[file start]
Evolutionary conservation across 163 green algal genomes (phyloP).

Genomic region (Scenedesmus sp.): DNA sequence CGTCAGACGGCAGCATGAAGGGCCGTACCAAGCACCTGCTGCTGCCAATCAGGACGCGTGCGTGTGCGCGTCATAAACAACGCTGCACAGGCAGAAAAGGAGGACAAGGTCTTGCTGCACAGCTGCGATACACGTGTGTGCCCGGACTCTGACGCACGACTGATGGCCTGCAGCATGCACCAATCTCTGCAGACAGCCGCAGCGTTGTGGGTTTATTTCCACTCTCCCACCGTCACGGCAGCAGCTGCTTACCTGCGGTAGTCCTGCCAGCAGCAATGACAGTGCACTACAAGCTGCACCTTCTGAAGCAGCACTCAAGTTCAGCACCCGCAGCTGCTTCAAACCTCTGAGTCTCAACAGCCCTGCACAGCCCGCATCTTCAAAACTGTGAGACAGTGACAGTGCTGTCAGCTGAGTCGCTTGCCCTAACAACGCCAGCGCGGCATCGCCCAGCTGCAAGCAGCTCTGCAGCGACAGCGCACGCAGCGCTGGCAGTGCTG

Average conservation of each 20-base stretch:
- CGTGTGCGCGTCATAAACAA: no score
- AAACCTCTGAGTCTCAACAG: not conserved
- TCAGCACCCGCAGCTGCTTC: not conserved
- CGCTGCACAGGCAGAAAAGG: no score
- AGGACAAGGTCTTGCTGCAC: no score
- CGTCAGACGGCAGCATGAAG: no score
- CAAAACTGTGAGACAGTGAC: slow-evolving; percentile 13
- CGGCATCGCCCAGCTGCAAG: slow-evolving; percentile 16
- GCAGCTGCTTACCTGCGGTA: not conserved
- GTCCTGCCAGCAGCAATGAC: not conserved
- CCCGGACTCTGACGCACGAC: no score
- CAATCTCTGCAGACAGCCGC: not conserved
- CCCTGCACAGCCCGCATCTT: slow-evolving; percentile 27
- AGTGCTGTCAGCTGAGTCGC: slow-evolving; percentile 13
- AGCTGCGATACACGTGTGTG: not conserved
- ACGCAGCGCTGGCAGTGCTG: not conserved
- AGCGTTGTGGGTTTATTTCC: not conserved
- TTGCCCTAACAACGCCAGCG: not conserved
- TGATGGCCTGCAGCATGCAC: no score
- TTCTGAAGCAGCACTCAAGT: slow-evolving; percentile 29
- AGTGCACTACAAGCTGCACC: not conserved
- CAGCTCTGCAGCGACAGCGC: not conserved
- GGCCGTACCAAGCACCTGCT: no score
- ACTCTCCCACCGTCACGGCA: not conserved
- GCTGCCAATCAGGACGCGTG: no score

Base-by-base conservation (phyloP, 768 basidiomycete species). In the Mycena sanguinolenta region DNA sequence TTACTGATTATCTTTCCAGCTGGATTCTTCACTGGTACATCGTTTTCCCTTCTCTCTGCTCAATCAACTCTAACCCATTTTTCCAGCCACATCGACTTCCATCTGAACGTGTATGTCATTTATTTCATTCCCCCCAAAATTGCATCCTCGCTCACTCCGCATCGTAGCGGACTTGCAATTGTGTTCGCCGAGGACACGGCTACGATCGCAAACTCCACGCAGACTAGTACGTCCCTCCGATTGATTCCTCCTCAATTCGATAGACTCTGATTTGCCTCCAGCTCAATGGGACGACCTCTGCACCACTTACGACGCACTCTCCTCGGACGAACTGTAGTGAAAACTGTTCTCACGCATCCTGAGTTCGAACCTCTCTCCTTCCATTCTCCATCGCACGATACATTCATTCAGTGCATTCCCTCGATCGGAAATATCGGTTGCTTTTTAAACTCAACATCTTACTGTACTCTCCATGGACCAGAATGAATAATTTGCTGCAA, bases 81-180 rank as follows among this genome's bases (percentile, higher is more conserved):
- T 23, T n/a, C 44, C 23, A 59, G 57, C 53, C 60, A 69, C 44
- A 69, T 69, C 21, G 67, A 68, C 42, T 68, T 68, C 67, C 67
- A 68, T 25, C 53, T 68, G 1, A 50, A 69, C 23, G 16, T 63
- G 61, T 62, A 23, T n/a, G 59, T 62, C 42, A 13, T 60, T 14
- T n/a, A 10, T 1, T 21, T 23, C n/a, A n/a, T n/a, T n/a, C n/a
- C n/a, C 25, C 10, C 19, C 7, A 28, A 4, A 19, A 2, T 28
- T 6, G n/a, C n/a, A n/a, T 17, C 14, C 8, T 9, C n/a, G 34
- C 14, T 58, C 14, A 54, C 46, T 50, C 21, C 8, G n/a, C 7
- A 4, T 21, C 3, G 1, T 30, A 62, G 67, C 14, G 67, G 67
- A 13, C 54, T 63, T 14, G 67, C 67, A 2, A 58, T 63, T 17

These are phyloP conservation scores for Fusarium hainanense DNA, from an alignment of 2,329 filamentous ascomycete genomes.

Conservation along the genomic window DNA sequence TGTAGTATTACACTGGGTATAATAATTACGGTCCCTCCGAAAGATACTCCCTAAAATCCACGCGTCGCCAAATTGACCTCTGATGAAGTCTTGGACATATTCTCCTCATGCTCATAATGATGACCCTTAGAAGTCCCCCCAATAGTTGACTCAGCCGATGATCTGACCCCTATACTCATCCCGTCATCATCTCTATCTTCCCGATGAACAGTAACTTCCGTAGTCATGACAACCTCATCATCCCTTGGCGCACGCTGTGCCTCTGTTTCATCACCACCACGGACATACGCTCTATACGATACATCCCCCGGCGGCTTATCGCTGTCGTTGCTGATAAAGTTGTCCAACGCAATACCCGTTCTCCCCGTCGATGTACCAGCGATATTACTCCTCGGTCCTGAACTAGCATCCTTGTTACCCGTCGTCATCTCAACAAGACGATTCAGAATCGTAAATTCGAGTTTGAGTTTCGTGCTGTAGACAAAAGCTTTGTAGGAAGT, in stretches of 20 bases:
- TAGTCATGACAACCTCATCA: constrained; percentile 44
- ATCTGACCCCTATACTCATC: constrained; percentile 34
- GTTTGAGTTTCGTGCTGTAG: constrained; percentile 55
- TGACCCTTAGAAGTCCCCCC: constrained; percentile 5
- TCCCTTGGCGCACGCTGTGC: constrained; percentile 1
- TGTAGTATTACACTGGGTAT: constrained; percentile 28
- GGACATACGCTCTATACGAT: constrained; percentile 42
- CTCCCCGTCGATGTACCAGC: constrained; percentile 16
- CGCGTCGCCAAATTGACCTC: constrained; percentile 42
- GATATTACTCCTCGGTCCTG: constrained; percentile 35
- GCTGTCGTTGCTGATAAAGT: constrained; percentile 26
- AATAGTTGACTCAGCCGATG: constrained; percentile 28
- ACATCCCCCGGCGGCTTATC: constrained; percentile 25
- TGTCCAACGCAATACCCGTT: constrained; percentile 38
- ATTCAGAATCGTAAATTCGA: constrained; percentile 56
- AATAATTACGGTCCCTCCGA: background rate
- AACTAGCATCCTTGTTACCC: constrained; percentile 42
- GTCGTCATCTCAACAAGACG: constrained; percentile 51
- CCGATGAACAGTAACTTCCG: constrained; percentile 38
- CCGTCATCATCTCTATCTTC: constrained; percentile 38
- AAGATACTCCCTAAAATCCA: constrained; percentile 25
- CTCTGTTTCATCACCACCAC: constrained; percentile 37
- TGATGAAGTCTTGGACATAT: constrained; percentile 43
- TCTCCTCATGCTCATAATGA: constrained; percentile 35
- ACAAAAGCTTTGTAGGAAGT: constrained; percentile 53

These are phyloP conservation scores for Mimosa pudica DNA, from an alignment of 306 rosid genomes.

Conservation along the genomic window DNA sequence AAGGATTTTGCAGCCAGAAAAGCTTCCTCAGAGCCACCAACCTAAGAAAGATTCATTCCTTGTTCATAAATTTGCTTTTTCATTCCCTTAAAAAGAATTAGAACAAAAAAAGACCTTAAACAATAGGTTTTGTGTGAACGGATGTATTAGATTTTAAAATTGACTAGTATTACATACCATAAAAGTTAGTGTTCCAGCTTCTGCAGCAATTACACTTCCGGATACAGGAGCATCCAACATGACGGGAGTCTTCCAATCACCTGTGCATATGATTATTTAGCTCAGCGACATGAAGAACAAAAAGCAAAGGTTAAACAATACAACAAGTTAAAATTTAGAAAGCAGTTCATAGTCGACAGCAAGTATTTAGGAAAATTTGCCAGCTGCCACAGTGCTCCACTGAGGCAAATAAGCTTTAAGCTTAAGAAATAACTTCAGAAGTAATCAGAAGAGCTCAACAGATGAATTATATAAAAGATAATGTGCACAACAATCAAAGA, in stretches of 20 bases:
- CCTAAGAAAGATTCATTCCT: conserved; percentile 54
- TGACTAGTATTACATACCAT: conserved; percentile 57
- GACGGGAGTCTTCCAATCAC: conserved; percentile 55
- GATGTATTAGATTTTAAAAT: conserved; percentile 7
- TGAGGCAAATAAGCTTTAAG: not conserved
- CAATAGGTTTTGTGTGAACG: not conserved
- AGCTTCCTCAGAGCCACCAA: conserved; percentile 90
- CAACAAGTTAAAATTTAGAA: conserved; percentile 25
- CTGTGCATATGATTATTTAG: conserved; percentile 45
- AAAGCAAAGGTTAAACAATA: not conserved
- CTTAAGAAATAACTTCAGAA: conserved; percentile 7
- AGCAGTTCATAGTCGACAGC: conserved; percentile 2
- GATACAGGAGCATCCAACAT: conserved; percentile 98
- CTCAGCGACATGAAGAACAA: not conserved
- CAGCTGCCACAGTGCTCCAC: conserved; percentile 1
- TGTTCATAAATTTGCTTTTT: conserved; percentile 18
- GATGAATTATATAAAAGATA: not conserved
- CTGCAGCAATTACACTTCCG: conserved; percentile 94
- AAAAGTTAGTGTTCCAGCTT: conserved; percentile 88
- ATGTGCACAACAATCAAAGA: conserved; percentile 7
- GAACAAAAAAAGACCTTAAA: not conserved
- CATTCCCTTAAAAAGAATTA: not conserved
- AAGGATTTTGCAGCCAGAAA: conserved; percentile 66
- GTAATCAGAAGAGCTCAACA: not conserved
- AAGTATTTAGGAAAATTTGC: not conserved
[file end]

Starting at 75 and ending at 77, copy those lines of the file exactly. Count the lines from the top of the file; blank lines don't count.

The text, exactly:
- AGCTTCCTCAGAGCCACCAA: conserved; percentile 90
- CAACAAGTTAAAATTTAGAA: conserved; percentile 25
- CTGTGCATATGATTATTTAG: conserved; percentile 45